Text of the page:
While the Affordable Care Act (ACA) is being dismantled, individuals may wonder whether they will lose their health care coverage. Although the language of the new health care law has not been finalized, the bill could jeopardize an individual’s right to health equity; the opportunity to achieve one’s highest level of health.
When access to health care is denied, the right to a healthy life is threatened and one’s risk for becoming part of the morbidity and mortality statistics heightens. For example, Ms. Smith lived in an area where asthma rates were high. When she subsequently developed asthma, she required medication and follow-up care to control her condition. While her health care costs were covered by her insurance, she maintained a high level of wellness. However, when her job downsized and she found herself unemployed after two decades of service, she had to decide between paying her mortgage or keeping her health care insurance. Her decision to pay her mortgage came at the expense of her not being able to adequately manage her asthma. The stress of being unemployed undoubtedly contributed to an increase in her asthma exacerbations and emergency department visits. One night a severe attack killed Ms. Smith before she could make it to the hospital. What happens to individuals who, like Ms. Smith, do not have health care insurance?
Without adequate health care insurance, asthma could cost you your life. The Center for Disease reports that over 17 million individuals have asthma and each year 1.6 million emergency visits are made and more than 3,000 individuals die from asthma. Most of the time these deaths could have been prevented. It is no secret that in the United States, individuals with low income or who identify as African American, Black, Hispanic, Latino, Asian, or American Indian have been disparately impacted by health care policies. Indeed, lack of access to health care has been linked to poorer health care outcomes and shorter life-expectancy rates for the above groups.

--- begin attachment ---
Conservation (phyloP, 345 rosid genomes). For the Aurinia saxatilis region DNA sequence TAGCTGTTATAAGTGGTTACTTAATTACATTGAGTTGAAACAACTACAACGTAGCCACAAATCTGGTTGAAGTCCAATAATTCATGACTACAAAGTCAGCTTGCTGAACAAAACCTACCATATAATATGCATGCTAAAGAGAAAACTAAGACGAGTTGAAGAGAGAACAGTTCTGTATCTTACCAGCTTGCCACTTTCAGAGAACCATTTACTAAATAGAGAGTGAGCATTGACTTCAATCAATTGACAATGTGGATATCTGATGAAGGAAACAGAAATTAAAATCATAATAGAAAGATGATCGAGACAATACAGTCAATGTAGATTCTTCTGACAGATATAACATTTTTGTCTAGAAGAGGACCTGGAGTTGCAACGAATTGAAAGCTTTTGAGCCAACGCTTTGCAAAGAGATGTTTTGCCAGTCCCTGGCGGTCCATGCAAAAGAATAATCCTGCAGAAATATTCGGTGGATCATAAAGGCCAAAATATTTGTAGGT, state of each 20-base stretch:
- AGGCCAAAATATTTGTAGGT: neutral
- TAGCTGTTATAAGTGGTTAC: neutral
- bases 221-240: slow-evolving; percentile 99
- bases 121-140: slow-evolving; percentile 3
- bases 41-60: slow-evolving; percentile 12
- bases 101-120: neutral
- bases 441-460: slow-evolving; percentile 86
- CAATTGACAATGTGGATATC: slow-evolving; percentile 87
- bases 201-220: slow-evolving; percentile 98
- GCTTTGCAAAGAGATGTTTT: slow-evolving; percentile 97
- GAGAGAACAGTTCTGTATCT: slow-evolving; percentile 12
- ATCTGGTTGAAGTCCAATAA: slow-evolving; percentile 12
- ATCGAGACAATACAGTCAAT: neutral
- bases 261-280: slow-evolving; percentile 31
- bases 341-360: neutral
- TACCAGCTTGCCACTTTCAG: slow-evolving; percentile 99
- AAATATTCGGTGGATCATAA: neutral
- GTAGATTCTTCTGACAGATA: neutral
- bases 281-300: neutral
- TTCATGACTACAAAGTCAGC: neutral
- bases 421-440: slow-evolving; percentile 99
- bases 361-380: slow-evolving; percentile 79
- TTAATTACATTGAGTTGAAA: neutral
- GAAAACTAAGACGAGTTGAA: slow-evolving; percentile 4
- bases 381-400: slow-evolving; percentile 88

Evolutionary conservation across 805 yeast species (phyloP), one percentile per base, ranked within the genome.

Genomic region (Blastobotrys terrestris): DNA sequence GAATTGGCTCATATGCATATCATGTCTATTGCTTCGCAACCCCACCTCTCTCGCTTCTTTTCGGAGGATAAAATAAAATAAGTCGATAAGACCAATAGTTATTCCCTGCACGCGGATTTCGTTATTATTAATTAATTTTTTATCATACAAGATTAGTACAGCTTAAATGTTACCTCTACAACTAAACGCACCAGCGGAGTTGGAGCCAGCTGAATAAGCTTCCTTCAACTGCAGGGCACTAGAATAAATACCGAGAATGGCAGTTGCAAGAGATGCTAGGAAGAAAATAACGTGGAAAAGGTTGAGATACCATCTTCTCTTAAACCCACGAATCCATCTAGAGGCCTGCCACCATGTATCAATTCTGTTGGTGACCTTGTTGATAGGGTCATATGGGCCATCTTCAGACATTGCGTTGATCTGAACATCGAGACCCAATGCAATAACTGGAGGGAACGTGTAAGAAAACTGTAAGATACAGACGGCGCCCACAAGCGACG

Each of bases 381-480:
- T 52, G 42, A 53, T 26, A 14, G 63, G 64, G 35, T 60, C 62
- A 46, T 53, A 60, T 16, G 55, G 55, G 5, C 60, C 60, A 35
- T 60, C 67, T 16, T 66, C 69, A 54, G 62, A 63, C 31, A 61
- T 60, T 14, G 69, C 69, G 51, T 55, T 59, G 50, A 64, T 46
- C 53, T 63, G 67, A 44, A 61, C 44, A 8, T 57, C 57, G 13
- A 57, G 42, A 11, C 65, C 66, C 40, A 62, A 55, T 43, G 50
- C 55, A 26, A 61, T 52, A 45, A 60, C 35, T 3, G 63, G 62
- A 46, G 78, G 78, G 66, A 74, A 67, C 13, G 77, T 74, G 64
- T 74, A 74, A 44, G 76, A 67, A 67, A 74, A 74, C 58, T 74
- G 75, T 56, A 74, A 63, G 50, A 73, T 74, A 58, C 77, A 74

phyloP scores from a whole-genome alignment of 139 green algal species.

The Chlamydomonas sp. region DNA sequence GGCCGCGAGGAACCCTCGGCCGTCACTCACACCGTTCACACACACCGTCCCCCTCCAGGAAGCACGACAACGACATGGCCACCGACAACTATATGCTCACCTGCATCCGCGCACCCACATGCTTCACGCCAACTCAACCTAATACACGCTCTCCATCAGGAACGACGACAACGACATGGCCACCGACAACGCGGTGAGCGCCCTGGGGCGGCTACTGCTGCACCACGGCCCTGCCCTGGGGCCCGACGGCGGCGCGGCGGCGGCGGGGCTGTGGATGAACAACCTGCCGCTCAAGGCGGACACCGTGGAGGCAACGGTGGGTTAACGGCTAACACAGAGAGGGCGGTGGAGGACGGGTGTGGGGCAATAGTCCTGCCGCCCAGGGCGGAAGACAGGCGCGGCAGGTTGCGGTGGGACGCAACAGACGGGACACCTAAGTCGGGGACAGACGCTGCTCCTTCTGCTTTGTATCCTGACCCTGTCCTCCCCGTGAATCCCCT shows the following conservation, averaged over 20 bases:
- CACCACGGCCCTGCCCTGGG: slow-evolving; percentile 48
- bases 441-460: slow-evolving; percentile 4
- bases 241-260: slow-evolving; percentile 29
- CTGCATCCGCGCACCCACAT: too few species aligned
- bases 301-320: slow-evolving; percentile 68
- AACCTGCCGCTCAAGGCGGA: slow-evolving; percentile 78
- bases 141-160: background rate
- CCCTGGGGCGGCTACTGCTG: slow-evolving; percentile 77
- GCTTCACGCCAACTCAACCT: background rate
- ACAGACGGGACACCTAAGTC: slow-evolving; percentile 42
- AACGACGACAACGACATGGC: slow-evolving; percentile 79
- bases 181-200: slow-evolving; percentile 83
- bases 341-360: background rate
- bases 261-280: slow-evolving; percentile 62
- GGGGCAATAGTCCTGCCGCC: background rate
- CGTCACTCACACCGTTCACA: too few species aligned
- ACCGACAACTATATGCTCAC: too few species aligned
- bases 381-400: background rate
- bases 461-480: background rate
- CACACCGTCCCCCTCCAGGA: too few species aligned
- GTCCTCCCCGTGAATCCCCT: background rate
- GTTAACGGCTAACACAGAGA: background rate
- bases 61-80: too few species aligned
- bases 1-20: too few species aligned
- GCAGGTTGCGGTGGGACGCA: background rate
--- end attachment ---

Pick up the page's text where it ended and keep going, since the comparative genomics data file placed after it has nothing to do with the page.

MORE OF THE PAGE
Dr. Martin Luther King Jr. once stated that “Of all forms of inequality, injustice in health is the most shocking and the most inhuman”. Next month is Minority Health Month. Agencies around the country will be discussing ways to promote health equity across communities and emphasizing the social, economic and environmental issues that influence health. Health equity requires access to education, better job opportunities, safer environments and affordable health care. Greater awareness of the injustices that jeopardize health care outcomes, increase disease rates, and reduce life expectancy for some groups is critical. It is time to tell the stories of individuals like Ms. Smith and change the racially driven stereotypes that have been used to falsely explain why certain groups have higher rates of disease and poorer outcomes. Tell your story and speak up for your right to a healthy life throughout Minority Health Month and beyond.